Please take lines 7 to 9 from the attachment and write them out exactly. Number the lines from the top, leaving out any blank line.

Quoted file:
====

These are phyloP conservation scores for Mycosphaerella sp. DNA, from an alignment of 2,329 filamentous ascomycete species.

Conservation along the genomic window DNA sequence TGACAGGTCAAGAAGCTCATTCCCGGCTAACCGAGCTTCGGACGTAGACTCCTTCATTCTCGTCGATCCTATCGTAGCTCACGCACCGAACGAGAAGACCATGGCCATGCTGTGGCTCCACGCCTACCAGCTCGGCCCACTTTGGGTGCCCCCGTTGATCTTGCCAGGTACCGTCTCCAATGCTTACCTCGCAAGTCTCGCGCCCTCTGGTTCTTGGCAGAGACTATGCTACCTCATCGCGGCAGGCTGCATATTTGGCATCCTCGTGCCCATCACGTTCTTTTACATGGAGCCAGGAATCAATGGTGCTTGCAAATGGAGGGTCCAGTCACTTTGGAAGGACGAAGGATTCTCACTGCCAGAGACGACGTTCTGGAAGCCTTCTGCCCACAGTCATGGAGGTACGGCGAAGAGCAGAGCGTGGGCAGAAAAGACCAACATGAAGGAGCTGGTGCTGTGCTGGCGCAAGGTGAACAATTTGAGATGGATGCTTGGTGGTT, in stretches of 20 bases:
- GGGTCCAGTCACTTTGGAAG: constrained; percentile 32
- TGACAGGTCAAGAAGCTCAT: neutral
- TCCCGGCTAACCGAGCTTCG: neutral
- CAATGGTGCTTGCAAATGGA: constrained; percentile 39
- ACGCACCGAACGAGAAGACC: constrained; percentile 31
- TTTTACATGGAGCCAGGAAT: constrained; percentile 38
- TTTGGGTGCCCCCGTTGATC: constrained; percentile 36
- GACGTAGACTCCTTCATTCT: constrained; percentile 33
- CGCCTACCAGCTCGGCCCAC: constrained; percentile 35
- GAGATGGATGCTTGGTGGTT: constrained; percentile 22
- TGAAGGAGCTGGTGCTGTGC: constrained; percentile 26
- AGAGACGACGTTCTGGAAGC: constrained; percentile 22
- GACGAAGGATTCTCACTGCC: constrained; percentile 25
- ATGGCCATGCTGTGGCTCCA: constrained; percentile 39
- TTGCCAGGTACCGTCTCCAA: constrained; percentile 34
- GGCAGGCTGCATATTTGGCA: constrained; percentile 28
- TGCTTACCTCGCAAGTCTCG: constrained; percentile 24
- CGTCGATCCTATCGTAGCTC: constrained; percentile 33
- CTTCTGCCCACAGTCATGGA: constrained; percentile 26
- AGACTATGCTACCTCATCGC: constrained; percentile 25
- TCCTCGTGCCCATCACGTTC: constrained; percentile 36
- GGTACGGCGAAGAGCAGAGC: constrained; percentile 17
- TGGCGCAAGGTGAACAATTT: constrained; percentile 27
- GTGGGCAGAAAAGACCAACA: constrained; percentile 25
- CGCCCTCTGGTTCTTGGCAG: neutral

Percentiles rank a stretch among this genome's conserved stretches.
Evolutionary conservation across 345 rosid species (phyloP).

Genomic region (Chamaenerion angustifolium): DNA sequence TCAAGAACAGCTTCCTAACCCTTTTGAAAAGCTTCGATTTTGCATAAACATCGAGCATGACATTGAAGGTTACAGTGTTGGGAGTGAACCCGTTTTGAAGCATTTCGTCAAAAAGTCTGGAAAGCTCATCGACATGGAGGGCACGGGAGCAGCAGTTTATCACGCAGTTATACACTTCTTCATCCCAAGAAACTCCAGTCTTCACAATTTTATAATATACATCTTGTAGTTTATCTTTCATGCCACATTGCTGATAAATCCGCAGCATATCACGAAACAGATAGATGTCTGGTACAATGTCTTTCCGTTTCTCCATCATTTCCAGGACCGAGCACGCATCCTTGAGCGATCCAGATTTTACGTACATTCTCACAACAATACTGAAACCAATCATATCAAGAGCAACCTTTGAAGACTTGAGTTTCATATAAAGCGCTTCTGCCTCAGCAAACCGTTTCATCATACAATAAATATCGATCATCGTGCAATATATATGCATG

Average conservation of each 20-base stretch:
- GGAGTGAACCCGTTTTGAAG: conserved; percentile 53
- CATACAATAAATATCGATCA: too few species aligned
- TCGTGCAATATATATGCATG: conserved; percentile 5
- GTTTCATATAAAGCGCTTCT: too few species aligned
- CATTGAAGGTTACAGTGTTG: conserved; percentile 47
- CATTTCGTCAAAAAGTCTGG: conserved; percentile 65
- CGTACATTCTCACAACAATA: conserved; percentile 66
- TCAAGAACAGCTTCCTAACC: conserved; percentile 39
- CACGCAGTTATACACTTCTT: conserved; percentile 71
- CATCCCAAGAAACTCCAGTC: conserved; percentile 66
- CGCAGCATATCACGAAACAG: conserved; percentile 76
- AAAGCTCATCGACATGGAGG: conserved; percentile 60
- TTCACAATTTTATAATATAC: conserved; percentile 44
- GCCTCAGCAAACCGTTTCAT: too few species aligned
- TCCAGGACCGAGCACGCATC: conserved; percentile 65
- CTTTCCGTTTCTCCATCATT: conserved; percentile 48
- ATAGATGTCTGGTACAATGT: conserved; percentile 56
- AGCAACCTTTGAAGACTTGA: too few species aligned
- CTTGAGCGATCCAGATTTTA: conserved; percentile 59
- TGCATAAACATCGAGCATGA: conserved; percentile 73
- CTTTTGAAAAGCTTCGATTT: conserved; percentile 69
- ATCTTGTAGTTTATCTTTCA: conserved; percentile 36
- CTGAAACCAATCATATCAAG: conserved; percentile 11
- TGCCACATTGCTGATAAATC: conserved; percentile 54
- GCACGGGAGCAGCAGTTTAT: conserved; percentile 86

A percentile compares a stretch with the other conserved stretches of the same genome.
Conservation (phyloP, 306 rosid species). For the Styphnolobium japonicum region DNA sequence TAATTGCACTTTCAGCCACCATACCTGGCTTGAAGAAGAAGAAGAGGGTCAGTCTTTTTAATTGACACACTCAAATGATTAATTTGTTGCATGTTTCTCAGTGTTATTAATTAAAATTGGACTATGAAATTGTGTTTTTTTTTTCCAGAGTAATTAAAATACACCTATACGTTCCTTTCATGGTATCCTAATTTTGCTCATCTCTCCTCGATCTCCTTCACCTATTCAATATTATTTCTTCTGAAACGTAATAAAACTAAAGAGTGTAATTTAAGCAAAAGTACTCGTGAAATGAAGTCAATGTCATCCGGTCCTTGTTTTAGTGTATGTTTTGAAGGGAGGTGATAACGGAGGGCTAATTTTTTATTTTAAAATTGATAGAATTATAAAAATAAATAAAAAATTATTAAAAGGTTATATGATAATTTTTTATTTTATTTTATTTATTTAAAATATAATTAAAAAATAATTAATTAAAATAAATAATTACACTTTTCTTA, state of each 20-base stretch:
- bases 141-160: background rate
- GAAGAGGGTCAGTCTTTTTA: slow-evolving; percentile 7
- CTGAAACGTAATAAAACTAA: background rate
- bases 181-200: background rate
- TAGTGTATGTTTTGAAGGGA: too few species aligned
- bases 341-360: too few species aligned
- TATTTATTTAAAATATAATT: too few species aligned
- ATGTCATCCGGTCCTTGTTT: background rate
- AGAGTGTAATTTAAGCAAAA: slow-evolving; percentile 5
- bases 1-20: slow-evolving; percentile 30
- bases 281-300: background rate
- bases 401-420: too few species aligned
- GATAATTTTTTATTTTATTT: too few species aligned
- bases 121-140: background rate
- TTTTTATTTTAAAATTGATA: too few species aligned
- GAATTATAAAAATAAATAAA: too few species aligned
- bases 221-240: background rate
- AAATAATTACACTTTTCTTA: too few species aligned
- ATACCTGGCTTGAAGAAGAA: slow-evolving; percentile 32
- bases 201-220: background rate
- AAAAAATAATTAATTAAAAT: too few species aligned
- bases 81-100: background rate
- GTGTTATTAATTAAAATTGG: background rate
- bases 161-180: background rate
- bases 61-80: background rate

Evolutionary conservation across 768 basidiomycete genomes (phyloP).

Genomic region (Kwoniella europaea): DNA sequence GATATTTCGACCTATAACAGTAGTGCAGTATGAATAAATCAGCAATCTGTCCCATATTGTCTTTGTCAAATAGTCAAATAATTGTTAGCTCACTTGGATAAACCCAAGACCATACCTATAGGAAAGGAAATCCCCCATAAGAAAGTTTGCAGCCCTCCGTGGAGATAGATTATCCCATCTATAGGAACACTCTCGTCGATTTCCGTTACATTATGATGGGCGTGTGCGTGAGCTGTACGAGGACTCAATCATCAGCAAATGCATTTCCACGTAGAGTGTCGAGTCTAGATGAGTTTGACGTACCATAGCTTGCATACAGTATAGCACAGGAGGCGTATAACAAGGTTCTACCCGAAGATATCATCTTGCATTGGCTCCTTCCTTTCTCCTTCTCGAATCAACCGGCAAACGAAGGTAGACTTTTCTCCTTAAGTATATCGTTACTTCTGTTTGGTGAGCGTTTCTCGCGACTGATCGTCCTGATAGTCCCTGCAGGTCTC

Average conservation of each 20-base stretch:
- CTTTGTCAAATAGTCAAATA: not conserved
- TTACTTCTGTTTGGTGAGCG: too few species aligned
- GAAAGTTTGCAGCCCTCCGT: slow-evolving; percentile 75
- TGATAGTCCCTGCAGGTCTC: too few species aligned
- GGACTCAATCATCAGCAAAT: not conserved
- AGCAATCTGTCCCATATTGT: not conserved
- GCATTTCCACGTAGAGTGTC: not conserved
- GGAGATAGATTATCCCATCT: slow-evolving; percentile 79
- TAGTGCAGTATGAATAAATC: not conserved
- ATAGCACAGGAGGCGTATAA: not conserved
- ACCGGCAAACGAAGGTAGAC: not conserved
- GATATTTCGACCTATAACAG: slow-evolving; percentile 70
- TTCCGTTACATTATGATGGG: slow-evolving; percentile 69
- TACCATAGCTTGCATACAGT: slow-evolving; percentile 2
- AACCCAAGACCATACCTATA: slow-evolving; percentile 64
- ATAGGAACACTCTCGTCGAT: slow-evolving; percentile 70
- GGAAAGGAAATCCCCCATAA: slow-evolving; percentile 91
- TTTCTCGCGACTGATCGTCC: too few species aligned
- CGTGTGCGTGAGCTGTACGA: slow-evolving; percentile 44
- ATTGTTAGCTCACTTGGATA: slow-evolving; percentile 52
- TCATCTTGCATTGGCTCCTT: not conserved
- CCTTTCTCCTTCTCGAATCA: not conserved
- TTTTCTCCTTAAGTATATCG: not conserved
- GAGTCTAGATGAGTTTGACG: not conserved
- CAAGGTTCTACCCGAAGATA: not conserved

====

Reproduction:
- ACGCACCGAACGAGAAGACC: constrained; percentile 31
- TTTTACATGGAGCCAGGAAT: constrained; percentile 38
- TTTGGGTGCCCCCGTTGATC: constrained; percentile 36